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I am exploring how a Dynamic Programming design approach relates to the underlying combinatorial properties of problems.

For this, I am looking at the canonical instance of the coin exchange problem: Let S = [d_1, d_2, ..., d_m] and n > 0 be a requested amount. In how many ways can we add up to n using nothing but the elements in S?

If we follow a Dynamic Programming approach to design an algorithm for this problem that would allow for a solution with polynomial complexity, we would start by looking at the problem and how it is related to smaller and simpler sub-problems. This would yield a recursive relation describing an inductive step representing the problem in terms of the solutions to its related subproblems. We can then implement either a memoization technique or a tabulation technique to efficiently implement this recursive relation in a top-down or a bottom-up manner, respectively.

A recursive relation could be the following (Python 3.6 syntax and 0-based indexing):

def C(S, m, n):
    if n < 0:
        return 0
    if n == 0:
        return 1
    if m <= 0:
        return 0
    count_wout_high_coin = C(S, m - 1, n)
    count_with_high_coin = C(S, m, n - S[m - 1])
    return count_wout_high_coin + count_with_high_coin

However, when drawing the sub-problem DAG, one can see that any DP-based algorithm implementing this recursive relation would yield a correct amount of solutions but disregarding the order.

For example, for S = [1, 2, 6] and n = 6, one can identify the following ways (assumming order matters):

  1. 1 + 1 + 1 + 1 + 1 + 1
  2. 2 + 1 + 1 + 1 + 1
  3. 1 + 2 + 1 + 1 + 1
  4. 1 + 1 + 2 + 1 + 1
  5. 1 + 1 + 1 + 2 + 1
  6. 1 + 1 + 1 + 1 + 2
  7. 2 + 2 + 1 + 1
  8. 1 + 2 + 2 + 1
  9. 1 + 1 + 2 + 2
  10. 2 + 1 + 2 + 1
  11. 1 + 2 + 1 + 2
  12. 2 + 1 + 1 + 2
  13. 2 + 2 + 2
  14. 6

Assumming order does not matter, we could count the following solutions:

  1. 1 + 1 + 1 + 1 + 1 + 1
  2. 2 + 1 + 1 + 1 + 1
  3. 2 + 2 + 1 + 1
  4. 2 + 2 + 2
  5. 6

When approaching a problem solution from the Dynamic Programming standpoint, how can I control the order? Specifically, how could I write functions:

  • count_with_order()
  • count_wout_order()

?

Could it be that the need for order mattering implies choosing pruned backtracking over a Dynamic Programming approach?

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    $\begingroup$ Very often, if order matters, then polynomial-time DP is not applicable. That said, it can still be useful for improving the time complexity of algorithms that are already exponential-time or worse and where order is important -- e.g., the best known algorithm for solving the Travelling Salesman Problem is a DP that takes $O(n2^n)$ time. $\endgroup$ – j_random_hacker Feb 14 '18 at 11:55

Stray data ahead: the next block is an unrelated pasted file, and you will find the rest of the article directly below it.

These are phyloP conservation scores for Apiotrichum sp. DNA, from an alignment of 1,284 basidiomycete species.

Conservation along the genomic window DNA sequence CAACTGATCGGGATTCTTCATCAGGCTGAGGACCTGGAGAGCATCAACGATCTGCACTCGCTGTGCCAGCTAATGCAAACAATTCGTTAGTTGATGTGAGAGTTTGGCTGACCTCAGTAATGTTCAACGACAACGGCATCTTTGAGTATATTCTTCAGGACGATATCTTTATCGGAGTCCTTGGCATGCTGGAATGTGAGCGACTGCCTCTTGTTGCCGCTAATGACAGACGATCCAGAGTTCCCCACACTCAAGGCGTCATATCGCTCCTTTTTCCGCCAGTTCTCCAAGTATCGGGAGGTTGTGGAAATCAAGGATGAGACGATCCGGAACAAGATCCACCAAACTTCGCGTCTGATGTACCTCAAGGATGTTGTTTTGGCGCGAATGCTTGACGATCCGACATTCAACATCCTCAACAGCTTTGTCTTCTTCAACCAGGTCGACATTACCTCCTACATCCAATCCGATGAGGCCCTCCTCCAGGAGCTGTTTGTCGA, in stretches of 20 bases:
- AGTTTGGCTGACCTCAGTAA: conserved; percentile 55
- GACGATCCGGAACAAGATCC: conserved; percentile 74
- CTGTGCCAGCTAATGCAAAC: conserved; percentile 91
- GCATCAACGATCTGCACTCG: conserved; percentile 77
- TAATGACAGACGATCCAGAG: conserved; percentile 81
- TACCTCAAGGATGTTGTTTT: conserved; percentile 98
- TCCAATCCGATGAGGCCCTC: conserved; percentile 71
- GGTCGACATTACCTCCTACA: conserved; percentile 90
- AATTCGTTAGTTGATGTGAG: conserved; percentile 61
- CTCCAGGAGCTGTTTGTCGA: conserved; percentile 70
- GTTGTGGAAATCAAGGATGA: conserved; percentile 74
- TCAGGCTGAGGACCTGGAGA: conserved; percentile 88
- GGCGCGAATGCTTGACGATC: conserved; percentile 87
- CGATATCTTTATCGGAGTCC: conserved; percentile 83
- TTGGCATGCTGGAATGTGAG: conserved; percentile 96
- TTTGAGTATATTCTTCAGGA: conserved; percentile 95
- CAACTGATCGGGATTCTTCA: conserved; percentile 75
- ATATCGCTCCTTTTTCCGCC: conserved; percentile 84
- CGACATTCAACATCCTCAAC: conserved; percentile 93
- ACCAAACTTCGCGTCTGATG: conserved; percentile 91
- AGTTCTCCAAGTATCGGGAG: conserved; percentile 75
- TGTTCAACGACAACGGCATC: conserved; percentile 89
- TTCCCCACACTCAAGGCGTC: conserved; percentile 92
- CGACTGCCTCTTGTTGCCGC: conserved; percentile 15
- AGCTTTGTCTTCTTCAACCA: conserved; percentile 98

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There is absolutely no problem adapting dynamic programming to count solutions without regard to order (i.e., when order doesn't matter). Let $D(S,m,n)$ be the number of ways to obtain a change of $n$ using the first $m$ coins of $S = S_1,\ldots,S_M$. We have $D(S,m,0) = 1$, $D(S,m,n) = 0$ when $n < 0$, and otherwise $$ D(S,m,n) = \sum_{i=1}^m D(S,i,n-S_i). $$ This recurrences forces the indices of coins used to be non-increasing: after using $S_i$, we are only allowed to use $S_1,\ldots,S_i$. Counting non-increasing (or non-decreasing) solutions is the same as counting all solutions without regard to order.

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  • $\begingroup$ This is a great answer, and it definitely shows how the combinatorial aspect of order can be taken into consideration within a DP approach :) $\endgroup$ – Eduardo Feb 15 '18 at 11:01
  • $\begingroup$ I am also studying the parity of the summands in the solutions. Say I want to split n among 2 persons s.t. each person gets the same number of coins, regardless of the total sum each gets. From the 14 solutions, only 7 include an even number of coins so that I can split them evenly. But I want to exclude redundant assignments of coins to each person. For example, 1+2+2+1 and 1+2+1+2 are different solutions when order matters, BUT they represent the same split of coins to two persons, i.e. person B would get 1+2 = 2+1. I am having a hard time coming up with a recursion to count splits. $\endgroup$ – Eduardo Feb 15 '18 at 11:16
  • $\begingroup$ At first, I thought that counting the solutions with an even number of summands from the grand total would yield the correct count of non-redundant splits, BUT I can see now that this reasoning is not correct. $\endgroup$ – Eduardo Feb 15 '18 at 11:18
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    $\begingroup$ I'm not sure I understand your question, but in any case, it sounds like a different question, which should be asked separately. $\endgroup$ – Yuval Filmus Feb 15 '18 at 16:10

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